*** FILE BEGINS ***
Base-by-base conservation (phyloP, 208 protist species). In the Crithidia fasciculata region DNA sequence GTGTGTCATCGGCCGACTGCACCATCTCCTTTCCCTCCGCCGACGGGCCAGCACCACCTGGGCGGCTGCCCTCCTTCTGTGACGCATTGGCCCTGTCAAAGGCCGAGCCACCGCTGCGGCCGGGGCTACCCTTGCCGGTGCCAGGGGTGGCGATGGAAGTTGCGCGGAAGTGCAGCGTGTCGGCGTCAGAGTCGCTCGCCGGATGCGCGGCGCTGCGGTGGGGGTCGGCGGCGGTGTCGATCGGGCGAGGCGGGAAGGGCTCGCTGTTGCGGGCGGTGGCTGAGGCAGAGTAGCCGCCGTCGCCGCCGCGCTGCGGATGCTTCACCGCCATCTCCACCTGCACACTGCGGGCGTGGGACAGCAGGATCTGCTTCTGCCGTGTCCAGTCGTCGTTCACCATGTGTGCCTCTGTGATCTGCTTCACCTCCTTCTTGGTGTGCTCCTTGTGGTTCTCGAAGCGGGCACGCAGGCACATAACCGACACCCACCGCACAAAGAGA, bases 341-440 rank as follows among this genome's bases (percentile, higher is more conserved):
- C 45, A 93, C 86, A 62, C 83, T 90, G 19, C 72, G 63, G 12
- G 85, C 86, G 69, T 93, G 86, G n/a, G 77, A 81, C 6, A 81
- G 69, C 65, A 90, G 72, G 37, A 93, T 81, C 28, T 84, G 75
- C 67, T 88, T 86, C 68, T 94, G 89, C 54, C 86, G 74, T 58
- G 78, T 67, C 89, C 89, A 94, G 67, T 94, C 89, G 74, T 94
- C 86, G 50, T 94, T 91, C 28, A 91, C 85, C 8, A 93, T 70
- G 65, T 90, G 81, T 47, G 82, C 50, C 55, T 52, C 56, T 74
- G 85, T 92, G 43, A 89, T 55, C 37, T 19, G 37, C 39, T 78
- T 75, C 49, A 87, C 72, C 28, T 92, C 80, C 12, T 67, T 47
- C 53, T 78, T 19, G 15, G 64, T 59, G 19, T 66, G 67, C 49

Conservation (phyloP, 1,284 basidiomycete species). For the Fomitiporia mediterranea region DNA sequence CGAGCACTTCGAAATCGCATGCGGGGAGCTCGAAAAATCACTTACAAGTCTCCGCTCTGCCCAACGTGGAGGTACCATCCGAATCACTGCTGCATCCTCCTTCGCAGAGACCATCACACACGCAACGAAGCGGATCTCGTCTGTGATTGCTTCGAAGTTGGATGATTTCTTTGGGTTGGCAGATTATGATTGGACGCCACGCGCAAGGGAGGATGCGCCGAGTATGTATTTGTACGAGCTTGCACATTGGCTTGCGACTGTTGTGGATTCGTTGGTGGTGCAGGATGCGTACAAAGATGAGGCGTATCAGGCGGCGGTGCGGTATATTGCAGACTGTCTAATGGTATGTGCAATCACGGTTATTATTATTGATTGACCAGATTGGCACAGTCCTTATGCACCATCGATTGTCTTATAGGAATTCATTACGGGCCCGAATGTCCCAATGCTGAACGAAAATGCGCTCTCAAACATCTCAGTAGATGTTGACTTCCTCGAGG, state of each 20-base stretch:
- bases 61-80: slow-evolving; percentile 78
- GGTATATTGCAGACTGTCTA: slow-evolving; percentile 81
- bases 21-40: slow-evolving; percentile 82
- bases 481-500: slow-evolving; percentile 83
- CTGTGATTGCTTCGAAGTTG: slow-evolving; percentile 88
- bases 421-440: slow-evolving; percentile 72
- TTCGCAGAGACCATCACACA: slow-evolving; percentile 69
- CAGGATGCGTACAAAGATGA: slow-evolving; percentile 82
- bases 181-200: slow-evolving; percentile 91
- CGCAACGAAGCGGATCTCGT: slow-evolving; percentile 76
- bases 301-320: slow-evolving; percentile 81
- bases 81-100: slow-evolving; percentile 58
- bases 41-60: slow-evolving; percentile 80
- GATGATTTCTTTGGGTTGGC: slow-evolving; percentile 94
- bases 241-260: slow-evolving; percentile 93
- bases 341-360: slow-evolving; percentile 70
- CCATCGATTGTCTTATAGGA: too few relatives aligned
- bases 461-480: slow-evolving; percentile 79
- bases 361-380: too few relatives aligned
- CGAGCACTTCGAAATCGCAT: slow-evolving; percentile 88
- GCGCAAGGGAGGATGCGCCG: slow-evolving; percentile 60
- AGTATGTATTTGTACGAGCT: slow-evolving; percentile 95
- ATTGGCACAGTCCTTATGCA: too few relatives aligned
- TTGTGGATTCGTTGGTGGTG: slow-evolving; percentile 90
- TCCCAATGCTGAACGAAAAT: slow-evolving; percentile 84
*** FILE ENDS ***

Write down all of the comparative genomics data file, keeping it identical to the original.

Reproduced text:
Base-by-base conservation (phyloP, 208 protist species). In the Crithidia fasciculata region DNA sequence GTGTGTCATCGGCCGACTGCACCATCTCCTTTCCCTCCGCCGACGGGCCAGCACCACCTGGGCGGCTGCCCTCCTTCTGTGACGCATTGGCCCTGTCAAAGGCCGAGCCACCGCTGCGGCCGGGGCTACCCTTGCCGGTGCCAGGGGTGGCGATGGAAGTTGCGCGGAAGTGCAGCGTGTCGGCGTCAGAGTCGCTCGCCGGATGCGCGGCGCTGCGGTGGGGGTCGGCGGCGGTGTCGATCGGGCGAGGCGGGAAGGGCTCGCTGTTGCGGGCGGTGGCTGAGGCAGAGTAGCCGCCGTCGCCGCCGCGCTGCGGATGCTTCACCGCCATCTCCACCTGCACACTGCGGGCGTGGGACAGCAGGATCTGCTTCTGCCGTGTCCAGTCGTCGTTCACCATGTGTGCCTCTGTGATCTGCTTCACCTCCTTCTTGGTGTGCTCCTTGTGGTTCTCGAAGCGGGCACGCAGGCACATAACCGACACCCACCGCACAAAGAGA, bases 341-440 rank as follows among this genome's bases (percentile, higher is more conserved):
- C 45, A 93, C 86, A 62, C 83, T 90, G 19, C 72, G 63, G 12
- G 85, C 86, G 69, T 93, G 86, G n/a, G 77, A 81, C 6, A 81
- G 69, C 65, A 90, G 72, G 37, A 93, T 81, C 28, T 84, G 75
- C 67, T 88, T 86, C 68, T 94, G 89, C 54, C 86, G 74, T 58
- G 78, T 67, C 89, C 89, A 94, G 67, T 94, C 89, G 74, T 94
- C 86, G 50, T 94, T 91, C 28, A 91, C 85, C 8, A 93, T 70
- G 65, T 90, G 81, T 47, G 82, C 50, C 55, T 52, C 56, T 74
- G 85, T 92, G 43, A 89, T 55, C 37, T 19, G 37, C 39, T 78
- T 75, C 49, A 87, C 72, C 28, T 92, C 80, C 12, T 67, T 47
- C 53, T 78, T 19, G 15, G 64, T 59, G 19, T 66, G 67, C 49

Conservation (phyloP, 1,284 basidiomycete species). For the Fomitiporia mediterranea region DNA sequence CGAGCACTTCGAAATCGCATGCGGGGAGCTCGAAAAATCACTTACAAGTCTCCGCTCTGCCCAACGTGGAGGTACCATCCGAATCACTGCTGCATCCTCCTTCGCAGAGACCATCACACACGCAACGAAGCGGATCTCGTCTGTGATTGCTTCGAAGTTGGATGATTTCTTTGGGTTGGCAGATTATGATTGGACGCCACGCGCAAGGGAGGATGCGCCGAGTATGTATTTGTACGAGCTTGCACATTGGCTTGCGACTGTTGTGGATTCGTTGGTGGTGCAGGATGCGTACAAAGATGAGGCGTATCAGGCGGCGGTGCGGTATATTGCAGACTGTCTAATGGTATGTGCAATCACGGTTATTATTATTGATTGACCAGATTGGCACAGTCCTTATGCACCATCGATTGTCTTATAGGAATTCATTACGGGCCCGAATGTCCCAATGCTGAACGAAAATGCGCTCTCAAACATCTCAGTAGATGTTGACTTCCTCGAGG, state of each 20-base stretch:
- bases 61-80: slow-evolving; percentile 78
- GGTATATTGCAGACTGTCTA: slow-evolving; percentile 81
- bases 21-40: slow-evolving; percentile 82
- bases 481-500: slow-evolving; percentile 83
- CTGTGATTGCTTCGAAGTTG: slow-evolving; percentile 88
- bases 421-440: slow-evolving; percentile 72
- TTCGCAGAGACCATCACACA: slow-evolving; percentile 69
- CAGGATGCGTACAAAGATGA: slow-evolving; percentile 82
- bases 181-200: slow-evolving; percentile 91
- CGCAACGAAGCGGATCTCGT: slow-evolving; percentile 76
- bases 301-320: slow-evolving; percentile 81
- bases 81-100: slow-evolving; percentile 58
- bases 41-60: slow-evolving; percentile 80
- GATGATTTCTTTGGGTTGGC: slow-evolving; percentile 94
- bases 241-260: slow-evolving; percentile 93
- bases 341-360: slow-evolving; percentile 70
- CCATCGATTGTCTTATAGGA: too few relatives aligned
- bases 461-480: slow-evolving; percentile 79
- bases 361-380: too few relatives aligned
- CGAGCACTTCGAAATCGCAT: slow-evolving; percentile 88
- GCGCAAGGGAGGATGCGCCG: slow-evolving; percentile 60
- AGTATGTATTTGTACGAGCT: slow-evolving; percentile 95
- ATTGGCACAGTCCTTATGCA: too few relatives aligned
- TTGTGGATTCGTTGGTGGTG: slow-evolving; percentile 90
- TCCCAATGCTGAACGAAAAT: slow-evolving; percentile 84